The Panjab University has decided to adopt the semester system in all undergraduate courses on the campus, at the University School of Open Learning, regional centres and affiliated colleges from the next academic session, commencing in July.
A proposal to this effect was approved by the Senate, the highest decision-making body of the university, at a meeting held on Sunday.
The university already has the semester system in place for postgraduate courses.
- Varun Gandhi Under Attack Over Defence Deals: Here’s How
- This Diwali, Let Blind Students Brighten Up your Homes With Candles & Diyas
- CBI Files Supplementary Chargesheet In Sheena Bora Murder Case
- Soha Ali Khan And Vir Das Starrer 31st October Audience Reaction
- Sahara Chief Subrata Roy’s Parole Extended Till November 28
- Simple Tips To Secure Your Debit Card From Fraudsters
- New Zealand & India Team Being Welcomed In Chandigarh
- Mumbai Call Centre Scam: All You Need To Know
- Jammu Kashmir Chief Minister Mehbooba Mufti Appeals To Police: Here’s What She Said
- Shocker From Ahmedabad: Find Out What Happened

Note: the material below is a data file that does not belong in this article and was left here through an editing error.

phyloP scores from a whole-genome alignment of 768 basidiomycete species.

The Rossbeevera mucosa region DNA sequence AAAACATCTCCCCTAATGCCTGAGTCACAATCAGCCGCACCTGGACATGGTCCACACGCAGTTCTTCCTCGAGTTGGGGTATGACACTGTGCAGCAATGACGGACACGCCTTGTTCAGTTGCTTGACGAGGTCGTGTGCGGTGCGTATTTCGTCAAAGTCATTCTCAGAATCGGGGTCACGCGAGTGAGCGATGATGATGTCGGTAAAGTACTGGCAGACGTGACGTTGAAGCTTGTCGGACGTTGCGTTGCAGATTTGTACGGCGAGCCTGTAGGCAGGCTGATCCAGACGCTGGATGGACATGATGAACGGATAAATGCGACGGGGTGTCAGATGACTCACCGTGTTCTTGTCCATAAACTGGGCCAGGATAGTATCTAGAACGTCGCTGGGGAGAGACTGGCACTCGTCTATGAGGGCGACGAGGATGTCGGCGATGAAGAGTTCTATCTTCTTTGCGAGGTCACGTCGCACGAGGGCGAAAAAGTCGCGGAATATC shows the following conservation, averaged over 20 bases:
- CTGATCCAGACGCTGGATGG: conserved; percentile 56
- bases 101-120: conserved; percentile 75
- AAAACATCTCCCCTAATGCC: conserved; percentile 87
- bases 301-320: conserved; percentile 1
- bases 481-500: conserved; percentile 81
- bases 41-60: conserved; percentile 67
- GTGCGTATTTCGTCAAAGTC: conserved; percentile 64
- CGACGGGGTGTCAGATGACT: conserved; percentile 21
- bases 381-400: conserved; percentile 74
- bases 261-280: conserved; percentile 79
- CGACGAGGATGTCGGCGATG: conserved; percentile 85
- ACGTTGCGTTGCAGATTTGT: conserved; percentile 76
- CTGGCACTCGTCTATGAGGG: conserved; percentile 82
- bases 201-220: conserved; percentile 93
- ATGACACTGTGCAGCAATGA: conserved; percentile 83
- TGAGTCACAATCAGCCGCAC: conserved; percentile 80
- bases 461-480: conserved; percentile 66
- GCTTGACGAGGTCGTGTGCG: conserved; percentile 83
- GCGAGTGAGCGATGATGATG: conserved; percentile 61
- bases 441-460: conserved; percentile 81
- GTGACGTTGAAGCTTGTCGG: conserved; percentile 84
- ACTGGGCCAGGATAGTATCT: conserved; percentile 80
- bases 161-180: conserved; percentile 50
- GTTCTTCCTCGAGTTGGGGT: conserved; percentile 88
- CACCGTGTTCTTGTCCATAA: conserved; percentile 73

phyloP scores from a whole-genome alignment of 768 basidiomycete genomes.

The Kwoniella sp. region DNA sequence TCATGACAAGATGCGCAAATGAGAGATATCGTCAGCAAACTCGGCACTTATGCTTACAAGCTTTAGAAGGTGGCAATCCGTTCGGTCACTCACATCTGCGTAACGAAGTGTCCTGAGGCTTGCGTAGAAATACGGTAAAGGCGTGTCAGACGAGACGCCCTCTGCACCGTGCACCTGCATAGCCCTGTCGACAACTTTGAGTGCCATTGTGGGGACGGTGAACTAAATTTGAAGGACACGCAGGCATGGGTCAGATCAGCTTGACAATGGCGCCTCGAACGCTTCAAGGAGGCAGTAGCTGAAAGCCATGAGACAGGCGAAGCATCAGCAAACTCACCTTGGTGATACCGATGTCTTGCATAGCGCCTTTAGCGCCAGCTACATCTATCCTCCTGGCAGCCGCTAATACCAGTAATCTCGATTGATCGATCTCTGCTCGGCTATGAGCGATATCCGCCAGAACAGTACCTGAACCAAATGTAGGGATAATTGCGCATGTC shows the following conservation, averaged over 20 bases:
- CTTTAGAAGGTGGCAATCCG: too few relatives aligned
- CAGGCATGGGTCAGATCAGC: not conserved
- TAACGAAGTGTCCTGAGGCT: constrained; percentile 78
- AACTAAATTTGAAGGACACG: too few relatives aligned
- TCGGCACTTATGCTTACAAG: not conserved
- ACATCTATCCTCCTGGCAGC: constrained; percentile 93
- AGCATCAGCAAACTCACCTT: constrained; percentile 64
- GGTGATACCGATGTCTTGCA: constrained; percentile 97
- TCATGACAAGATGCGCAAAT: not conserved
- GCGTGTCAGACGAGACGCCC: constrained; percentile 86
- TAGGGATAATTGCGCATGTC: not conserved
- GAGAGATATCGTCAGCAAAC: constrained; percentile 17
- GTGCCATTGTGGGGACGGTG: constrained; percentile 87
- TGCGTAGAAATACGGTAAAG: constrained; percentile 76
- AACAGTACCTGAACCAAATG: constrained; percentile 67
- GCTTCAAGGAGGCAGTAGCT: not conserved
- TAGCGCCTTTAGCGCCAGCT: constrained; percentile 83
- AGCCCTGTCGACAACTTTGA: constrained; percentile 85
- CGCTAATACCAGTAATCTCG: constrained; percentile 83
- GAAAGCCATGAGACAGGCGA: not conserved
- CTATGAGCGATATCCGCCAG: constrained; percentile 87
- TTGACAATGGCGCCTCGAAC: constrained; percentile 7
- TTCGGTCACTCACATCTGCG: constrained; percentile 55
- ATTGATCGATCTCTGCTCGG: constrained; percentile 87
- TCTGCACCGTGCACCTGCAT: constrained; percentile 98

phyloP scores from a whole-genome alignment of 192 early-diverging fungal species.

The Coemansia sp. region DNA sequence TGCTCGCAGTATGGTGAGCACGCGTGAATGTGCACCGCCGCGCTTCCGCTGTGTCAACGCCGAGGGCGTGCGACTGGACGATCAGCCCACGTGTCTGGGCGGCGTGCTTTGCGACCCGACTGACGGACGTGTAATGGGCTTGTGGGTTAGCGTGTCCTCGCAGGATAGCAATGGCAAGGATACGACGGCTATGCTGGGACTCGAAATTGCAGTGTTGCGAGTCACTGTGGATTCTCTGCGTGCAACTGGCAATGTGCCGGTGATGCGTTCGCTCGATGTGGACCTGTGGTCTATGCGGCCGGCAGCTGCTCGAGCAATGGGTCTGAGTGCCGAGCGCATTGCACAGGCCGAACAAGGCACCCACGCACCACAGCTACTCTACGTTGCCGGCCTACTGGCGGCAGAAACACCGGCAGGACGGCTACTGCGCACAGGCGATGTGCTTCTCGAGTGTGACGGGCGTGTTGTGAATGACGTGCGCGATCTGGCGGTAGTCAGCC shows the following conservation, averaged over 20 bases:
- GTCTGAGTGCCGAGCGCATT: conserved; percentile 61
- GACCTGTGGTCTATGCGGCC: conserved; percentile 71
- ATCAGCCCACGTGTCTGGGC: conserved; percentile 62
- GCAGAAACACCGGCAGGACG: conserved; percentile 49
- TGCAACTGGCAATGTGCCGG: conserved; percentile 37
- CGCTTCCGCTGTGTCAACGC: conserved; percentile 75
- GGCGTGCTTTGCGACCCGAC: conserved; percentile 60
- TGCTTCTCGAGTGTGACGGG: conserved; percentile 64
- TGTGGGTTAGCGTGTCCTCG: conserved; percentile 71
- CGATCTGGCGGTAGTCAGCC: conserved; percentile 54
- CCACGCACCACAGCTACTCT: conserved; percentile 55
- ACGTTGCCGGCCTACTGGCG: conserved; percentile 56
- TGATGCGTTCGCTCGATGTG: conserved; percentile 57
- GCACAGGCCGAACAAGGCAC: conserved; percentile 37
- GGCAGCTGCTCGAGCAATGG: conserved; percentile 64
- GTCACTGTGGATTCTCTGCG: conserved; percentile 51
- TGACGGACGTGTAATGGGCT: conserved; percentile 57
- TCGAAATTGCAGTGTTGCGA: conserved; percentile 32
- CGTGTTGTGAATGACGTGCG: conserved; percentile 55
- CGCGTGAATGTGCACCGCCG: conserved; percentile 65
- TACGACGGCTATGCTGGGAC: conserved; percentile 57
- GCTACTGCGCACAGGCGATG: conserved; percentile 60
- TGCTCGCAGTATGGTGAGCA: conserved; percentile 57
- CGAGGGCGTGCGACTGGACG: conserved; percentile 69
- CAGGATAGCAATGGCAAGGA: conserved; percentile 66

- Bigg Boss 10 Day 3 Review: Celebs Fail To Do Well in First Task
- Airtel Offers 10GB Data At Rs 259 For New 4G Smartphone Users
- Aamir Khan Starrer Dangal’s Trailer Launched: First Impressions
- TMC Supporters Attack BJP Leader Babul Supriyo
- Sri Lankan Navy Apprehends 20 Indian Fishermen
While a majority of the fellows favoured a switch-over to the semester system, some of them expressed apprehensions in view of the shortage of teachers in rural colleges. As many as 183 of the 188 affiliated colleges and five regional centres of the university are in Punjab.
Gurdip Sharma, principal of GGDSD College, Hoshiarpur, recalled that the proposal was first passed by Syndicate, subject to lifting of the ban by the Punjab government on recruitment of teachers in government-aided colleges.
Taking note of the concern, Vice-Chancellor Arun Kumar Grover said that talks were going on with the Punjab government in this regard, and a positive result was expected.
However, he added that the issue of switch-over to the semester system was too important to be postponed, and requested the members to go ahead with it.
A proposal of USOL to postpone the implementation of the semester system by one year was also rejected. USOL chairperson L K Bansal stated that they faced practical operational problems in view of the large number of students, time required for preparation of syllabus and printing of study materials, and inadequate staff.
But the fellows dismissed the constraints as mere technicalities, and demanded that either USOL should also adopt the semester system, or the implementation for the entire university be delayed by a year.
“It is important that USOL should also adopt the semester system, because otherwise students from colleges will prefer to take admission in USOL where they will have to appear for exams just once in a year. Moreover, students admitted in USOL will not be able to shift to other colleges in second year,” said Dr R P S Josh, a fellow.